2.3 Eligibility Constraints The most important rules that make FCC spectrum auctions different from other auctions concern eligibility constraints. The rules are intended to prevent bidders from sitting out during the early rounds of bidding and delaying placing their serious bids until late in the auction. It was feared that such a strategy might be employed and would result in lower FCC revenues and an unnecessarily long auction. For the purposes of the eligibility rules, each license is assigned a number of bidding units. The number of bidding units per license ranges from 2,500 (Minot, ND) to 15,906,000 (New York City), and it correlates with the population of the corresponding market. For each round of the auction, each bidder has a certain eligibility and activity, both of which are expressed in terms of bidding units. Activity(b,r ): A bidder b’s activity for a round r is defined as the total number of bidding units in the licenses where b has (a) placed a bid in the current round; or (b) held the provisionally winning bid as of the end of the previous round. Eligibility(b,r ): b’s eligibility in round r is a quantity that controls the allowable activity for that round. Eligibility is defined as follows:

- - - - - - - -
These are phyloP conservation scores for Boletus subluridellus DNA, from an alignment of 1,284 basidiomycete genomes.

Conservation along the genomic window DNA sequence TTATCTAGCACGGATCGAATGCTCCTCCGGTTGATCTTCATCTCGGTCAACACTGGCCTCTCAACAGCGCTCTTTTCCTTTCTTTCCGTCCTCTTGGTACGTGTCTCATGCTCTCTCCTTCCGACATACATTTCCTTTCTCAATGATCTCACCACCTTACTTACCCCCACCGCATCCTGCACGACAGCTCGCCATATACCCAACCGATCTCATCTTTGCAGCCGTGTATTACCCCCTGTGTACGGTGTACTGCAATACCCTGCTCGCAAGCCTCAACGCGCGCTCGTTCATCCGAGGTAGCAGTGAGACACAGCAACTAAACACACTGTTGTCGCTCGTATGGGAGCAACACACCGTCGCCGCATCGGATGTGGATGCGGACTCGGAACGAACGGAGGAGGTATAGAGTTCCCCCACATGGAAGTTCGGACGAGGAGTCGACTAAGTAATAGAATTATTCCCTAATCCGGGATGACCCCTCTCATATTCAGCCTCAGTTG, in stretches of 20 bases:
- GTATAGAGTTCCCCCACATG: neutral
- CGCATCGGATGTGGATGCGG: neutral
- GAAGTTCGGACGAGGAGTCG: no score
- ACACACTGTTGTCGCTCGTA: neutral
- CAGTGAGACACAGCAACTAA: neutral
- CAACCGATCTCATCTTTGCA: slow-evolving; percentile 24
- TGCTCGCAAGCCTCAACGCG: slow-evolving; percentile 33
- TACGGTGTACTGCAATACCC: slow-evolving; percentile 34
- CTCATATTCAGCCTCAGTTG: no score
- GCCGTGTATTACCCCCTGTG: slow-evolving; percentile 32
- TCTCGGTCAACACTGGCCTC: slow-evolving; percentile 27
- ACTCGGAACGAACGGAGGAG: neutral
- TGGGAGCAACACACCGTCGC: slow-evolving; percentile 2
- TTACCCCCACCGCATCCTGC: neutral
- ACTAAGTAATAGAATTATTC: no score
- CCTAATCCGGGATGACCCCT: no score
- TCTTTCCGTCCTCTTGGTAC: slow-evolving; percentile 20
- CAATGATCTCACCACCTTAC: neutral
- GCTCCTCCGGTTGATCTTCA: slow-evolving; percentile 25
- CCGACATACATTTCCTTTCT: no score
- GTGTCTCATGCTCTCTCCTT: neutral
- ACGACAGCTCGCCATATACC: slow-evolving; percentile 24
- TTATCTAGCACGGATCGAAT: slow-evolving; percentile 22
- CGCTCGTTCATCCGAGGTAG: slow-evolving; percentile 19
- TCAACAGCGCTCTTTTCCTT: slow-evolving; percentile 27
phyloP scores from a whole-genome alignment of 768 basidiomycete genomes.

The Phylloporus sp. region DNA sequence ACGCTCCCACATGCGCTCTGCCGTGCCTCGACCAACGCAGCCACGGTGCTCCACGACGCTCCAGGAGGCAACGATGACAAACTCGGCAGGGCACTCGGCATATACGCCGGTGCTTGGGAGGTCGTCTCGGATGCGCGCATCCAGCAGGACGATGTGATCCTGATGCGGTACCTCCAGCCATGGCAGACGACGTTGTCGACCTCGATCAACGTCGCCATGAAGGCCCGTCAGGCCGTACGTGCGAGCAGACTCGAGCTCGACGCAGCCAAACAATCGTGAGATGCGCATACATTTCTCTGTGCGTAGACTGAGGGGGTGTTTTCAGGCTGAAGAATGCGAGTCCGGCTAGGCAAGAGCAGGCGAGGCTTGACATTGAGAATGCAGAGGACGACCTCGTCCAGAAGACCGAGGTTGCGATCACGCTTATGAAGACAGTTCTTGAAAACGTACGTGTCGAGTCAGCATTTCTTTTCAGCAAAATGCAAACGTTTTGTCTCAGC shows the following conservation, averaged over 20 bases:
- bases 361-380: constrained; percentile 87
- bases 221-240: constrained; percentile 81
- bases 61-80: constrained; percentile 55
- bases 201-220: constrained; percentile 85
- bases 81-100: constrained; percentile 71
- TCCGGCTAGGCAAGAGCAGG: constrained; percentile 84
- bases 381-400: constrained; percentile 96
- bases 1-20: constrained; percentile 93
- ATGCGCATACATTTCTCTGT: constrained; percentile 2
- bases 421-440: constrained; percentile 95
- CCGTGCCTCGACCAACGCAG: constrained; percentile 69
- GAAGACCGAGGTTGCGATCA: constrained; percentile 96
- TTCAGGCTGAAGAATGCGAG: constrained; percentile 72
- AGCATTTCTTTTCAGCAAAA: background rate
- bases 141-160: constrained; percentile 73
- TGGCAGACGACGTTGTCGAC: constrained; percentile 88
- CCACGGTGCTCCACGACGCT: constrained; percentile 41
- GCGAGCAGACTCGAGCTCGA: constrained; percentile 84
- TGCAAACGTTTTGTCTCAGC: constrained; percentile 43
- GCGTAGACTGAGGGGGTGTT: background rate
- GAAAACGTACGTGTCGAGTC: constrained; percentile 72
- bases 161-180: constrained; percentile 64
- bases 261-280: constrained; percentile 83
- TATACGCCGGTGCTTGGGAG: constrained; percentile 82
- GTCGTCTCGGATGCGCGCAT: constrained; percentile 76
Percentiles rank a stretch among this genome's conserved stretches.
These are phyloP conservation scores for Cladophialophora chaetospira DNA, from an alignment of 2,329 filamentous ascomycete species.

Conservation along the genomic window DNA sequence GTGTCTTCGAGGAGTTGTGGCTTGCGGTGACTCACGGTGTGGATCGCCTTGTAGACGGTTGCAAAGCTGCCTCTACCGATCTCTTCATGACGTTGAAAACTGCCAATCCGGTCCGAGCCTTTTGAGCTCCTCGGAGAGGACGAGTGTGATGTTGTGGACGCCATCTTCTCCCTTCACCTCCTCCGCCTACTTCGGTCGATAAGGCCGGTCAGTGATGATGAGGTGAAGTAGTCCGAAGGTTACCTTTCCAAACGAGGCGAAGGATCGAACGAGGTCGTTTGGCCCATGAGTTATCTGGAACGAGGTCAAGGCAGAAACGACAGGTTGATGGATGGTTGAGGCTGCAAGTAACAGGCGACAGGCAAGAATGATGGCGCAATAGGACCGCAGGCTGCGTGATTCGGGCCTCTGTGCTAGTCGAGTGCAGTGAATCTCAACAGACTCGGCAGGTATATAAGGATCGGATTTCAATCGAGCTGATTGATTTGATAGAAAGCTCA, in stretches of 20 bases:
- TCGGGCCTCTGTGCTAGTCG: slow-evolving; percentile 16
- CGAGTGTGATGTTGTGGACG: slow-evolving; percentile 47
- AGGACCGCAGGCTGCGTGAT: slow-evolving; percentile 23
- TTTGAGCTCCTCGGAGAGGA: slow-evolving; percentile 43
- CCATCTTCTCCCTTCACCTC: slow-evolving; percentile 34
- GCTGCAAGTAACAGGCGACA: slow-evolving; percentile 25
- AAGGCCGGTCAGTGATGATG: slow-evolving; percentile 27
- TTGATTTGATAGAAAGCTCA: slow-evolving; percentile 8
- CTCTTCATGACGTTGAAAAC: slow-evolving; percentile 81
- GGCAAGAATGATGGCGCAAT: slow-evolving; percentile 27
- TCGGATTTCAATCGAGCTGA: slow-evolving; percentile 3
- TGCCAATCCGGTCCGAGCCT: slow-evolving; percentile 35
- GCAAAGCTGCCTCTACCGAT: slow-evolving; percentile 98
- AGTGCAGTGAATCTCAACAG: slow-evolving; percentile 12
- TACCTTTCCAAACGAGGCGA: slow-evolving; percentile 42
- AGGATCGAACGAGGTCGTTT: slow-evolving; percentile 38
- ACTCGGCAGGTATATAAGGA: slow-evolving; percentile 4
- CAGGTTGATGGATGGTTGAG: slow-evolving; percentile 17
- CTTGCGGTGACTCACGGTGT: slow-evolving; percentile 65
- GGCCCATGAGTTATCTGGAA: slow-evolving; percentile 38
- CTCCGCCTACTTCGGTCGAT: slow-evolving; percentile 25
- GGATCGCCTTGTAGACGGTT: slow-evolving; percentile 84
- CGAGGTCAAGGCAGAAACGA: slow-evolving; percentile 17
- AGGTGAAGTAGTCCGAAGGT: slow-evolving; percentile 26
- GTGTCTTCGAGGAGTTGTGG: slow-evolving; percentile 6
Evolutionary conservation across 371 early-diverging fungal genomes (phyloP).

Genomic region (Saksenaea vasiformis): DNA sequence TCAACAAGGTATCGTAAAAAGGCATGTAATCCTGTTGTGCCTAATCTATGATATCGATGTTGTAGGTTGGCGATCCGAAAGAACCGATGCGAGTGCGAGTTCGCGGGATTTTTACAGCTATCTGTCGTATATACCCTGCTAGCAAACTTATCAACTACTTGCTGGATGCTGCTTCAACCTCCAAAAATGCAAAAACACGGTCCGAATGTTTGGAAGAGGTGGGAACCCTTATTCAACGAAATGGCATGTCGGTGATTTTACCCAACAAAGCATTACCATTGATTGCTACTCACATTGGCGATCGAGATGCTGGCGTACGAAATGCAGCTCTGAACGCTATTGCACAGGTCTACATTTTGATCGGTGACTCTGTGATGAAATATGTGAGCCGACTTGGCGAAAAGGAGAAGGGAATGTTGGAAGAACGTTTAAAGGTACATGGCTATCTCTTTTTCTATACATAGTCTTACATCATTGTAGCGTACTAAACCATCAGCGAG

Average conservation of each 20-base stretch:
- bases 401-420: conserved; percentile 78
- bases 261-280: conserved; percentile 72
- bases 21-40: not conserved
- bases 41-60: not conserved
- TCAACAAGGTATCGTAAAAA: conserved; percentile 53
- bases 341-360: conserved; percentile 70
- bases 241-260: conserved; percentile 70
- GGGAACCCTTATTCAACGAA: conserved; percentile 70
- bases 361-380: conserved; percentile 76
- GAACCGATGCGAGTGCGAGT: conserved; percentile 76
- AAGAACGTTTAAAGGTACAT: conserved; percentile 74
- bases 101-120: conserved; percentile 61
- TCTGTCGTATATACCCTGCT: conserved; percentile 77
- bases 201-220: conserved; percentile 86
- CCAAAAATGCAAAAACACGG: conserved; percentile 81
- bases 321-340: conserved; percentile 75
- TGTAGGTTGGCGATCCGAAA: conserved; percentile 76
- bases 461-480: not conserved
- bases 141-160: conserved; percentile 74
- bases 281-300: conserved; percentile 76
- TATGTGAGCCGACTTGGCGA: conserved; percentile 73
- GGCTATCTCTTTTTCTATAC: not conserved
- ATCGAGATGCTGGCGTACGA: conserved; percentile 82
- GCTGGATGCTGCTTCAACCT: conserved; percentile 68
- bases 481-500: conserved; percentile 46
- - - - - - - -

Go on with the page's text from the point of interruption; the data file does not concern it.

Eligibility(b,r ) = Min(Eligibility(b,r
The eligibility in the first round can be chosen by the bidders themselves (it is directly proportional to the deposit they put down). In each round, each bidder’s activity is constrained to be no higher than its eligibility. If a bidder submits a set of bids such that the activity is less than 80% of the eligibility, its eligibility is reduced1 . Thus, once eligibility is lost, it cannot be recovered. 1
This constant starts at 80% and is increased by the FCC to 90% and then 98% as the auction draws near its end.